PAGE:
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Seamless Image Stitching Using the CELENA® X High Content Imaging System

#Image stitching #whole-well imaging #tissue slide #organoid imaging #high-resolution panoramic imaging

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Key features
Generating high-resolution panoramic images using the CELENA® X High Content Imaging System.
Introduction
Capturing an image (or images) gives researchers a visual representation that serves to validate data. Often, a limited field of view (FOV) makes it difficult to capture a clear and concise image. To overcome this limitation, many companies have developed image stitching algorithms. Image stitching is the assembly of multiple images that are ‘stitched’ together to form a high-resolution panoramic image. However, many stitching algorithms often have distortion errors which result in poor image stitching quality. The CELENA® X Cell Analyzer software uses a proprietary image stitching algorithm that produces seamless stitching results. In this study, we demonstrate the seamless image stitching ability of the CELENA® X Cell Analyzer software to form a high-resolution panoramic image.
Materials and Methods
All Hematoxylin and Eosin (H&E) stained samples and organoid samples were obtained from Seoul Asan Medical Center. Organoid samples were stained with YAP1 antibody (Santa Cruz, sc-101199), Alexa Fluor™ 594 Phalloidin (Life Technologies, A12381), and Hoechst 33342 (Life Technologies, H3570). H1975 Cells were plated on a 96-well plate and stained with MitoTracker™ Red (Life Technologies, M7512), Acridine Orange (AO; Logos Biosystems, F23002) and Hoechst 33342 (Life Technologies, H3570). The samples were imaged on the CELENA® X High Content Imaging System (Logos Biosystems, CX30000). The CELENA® X Cell Analyzer software was used to complete the image stitching by using the image stitching pipeline. To compare image stitching performance, Company A’s automated system and analysis software was also used following the same method and materials.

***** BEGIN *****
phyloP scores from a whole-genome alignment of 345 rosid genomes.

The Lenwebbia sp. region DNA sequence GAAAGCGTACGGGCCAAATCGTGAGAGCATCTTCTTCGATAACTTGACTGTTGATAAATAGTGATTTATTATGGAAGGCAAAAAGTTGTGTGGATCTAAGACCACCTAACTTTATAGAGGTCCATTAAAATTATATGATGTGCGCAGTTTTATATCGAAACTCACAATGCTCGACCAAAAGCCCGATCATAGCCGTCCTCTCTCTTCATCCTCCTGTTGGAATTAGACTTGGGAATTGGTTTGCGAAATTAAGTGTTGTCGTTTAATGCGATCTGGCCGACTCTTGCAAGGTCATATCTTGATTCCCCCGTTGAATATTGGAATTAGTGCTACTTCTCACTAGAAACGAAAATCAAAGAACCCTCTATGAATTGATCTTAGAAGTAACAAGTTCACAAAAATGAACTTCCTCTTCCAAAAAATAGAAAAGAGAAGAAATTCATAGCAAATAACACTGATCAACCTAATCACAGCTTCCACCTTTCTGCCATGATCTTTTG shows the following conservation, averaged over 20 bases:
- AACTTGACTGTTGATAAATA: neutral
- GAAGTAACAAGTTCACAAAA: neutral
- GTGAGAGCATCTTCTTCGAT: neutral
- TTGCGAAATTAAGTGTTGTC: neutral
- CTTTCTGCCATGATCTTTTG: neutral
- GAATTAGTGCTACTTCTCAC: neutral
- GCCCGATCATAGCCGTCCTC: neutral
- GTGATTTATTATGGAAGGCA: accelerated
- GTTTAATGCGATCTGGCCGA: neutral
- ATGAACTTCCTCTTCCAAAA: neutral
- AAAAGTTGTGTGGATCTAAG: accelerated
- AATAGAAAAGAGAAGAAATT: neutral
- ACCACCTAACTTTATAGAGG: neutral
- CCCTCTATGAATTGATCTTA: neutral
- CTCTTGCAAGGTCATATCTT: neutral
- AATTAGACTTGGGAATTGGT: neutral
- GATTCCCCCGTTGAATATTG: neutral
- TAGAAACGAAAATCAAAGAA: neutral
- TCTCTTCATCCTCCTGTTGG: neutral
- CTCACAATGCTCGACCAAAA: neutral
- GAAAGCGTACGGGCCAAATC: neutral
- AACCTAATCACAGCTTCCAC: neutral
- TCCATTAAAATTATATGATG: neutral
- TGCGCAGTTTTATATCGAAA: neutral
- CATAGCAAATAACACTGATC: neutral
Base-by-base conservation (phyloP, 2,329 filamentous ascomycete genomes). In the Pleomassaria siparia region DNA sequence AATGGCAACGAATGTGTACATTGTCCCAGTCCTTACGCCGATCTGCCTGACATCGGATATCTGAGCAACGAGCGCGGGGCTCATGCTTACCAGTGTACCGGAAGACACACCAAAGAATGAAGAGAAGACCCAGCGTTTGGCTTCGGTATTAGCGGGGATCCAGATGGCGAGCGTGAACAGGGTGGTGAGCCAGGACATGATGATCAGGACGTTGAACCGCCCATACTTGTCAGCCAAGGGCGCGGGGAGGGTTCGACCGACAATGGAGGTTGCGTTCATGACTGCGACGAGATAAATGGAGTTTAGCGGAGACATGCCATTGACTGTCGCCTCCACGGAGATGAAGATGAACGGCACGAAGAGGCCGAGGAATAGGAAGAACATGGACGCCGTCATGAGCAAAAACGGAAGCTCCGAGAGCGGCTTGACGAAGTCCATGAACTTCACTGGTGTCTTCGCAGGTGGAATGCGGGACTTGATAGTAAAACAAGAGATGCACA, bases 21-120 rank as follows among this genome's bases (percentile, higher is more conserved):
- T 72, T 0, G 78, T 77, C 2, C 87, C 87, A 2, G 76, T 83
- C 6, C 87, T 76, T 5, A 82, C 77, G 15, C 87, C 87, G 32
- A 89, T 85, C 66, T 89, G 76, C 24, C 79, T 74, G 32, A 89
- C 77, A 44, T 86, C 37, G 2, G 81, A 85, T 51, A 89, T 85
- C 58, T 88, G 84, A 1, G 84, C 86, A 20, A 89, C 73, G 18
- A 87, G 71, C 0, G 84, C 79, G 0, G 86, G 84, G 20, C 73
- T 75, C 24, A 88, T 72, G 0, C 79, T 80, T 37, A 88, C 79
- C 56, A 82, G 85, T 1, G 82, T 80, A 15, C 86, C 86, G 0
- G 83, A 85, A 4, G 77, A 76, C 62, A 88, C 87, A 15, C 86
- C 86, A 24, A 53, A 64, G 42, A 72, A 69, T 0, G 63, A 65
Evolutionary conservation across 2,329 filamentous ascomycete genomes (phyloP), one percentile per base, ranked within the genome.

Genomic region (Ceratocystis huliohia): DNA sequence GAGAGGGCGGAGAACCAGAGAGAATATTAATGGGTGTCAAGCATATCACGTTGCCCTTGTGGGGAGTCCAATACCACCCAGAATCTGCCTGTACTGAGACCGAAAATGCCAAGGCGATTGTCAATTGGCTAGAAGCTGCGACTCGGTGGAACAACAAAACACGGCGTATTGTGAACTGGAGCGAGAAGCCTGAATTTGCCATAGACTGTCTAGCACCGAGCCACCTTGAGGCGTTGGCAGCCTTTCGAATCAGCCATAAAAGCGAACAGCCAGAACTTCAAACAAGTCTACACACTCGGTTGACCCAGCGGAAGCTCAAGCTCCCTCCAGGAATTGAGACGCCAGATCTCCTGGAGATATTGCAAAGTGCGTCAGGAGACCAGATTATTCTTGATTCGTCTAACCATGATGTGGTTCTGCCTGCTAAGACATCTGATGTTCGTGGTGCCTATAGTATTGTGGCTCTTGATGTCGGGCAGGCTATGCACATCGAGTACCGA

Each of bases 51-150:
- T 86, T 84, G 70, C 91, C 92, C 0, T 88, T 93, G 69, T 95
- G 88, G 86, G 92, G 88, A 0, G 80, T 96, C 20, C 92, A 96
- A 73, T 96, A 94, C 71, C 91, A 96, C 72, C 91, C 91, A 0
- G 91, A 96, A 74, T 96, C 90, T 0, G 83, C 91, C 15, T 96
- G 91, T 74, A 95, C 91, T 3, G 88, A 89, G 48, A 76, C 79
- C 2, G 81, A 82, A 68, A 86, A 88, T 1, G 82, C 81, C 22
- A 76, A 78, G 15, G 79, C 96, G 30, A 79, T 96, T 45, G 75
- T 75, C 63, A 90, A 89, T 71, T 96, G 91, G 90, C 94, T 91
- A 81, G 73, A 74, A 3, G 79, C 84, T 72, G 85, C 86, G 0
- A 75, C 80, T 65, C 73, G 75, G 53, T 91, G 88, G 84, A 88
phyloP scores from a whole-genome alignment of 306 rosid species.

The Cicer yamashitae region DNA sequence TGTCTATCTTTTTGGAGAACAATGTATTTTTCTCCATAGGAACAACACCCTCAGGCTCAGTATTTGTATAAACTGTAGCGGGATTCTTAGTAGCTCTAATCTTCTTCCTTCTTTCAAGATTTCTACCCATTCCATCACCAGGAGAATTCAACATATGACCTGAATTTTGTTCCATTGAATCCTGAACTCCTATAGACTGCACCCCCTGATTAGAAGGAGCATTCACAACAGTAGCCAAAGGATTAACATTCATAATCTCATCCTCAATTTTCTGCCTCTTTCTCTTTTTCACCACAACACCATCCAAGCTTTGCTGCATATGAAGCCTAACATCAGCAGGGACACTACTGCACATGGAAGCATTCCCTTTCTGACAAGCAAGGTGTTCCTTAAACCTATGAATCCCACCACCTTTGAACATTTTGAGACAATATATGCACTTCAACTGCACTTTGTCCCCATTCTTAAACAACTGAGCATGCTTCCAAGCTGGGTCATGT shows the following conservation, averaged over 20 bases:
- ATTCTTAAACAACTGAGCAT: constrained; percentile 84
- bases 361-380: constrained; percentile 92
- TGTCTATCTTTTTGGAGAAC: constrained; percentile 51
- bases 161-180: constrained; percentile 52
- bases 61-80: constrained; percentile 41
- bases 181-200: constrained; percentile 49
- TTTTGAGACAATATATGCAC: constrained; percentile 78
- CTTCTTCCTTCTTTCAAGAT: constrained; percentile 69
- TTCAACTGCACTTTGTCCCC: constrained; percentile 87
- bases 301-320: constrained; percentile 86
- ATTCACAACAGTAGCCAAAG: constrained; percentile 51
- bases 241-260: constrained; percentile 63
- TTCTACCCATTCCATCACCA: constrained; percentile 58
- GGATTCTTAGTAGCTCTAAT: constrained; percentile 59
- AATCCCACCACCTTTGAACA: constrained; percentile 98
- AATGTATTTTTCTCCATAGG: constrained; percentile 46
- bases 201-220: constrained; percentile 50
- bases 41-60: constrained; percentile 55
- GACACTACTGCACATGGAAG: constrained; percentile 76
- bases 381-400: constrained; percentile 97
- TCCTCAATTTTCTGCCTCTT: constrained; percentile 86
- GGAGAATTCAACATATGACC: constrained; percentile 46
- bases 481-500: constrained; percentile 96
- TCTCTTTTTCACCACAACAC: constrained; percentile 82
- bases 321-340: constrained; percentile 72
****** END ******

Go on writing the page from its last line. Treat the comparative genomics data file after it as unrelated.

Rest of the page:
Imaging
Cells and organoid samples were imaged using a 10X LWD objective, and H&E samples were imaged using a 20X LWD objective. A DAPI filter cube (Ex375/28, Em460/50), an EGFP filter cube (Ex470/30, Em530/50), and a RFP filter cube (EX530/40, Em605/55) were used for multi-channel imaging.
Improved imaging stitching algorithm
Image stitching algorithm works to pair images based on the similarity of the overall appearance between images. In general, image stitching is performed following the order of how the images are saved. Unfortunately, this strategy can cause unwanted visual artifacts to appear along the image boundaries. This is especially true if there are no distinct characteristics present. This issue is a common problem when using image stitching algorithms (Figure 1A). We resolved this issue by assembling distinct images first instead of following the order in which the images were saved. In turn, the CELENA® X Cell Analyzer software provided seamless image stitching results even with less distinguishable images (obtained from the upper part of the stitched image). (Figure 1B).
  • Figure 1. (A) The final result of the stitched image shows it was misaligned when using the original image stitching algorithm. (B) The final result of the stitched image shows a seamless image using the advanced proprietary algorithm. (1500 x 375 pixels)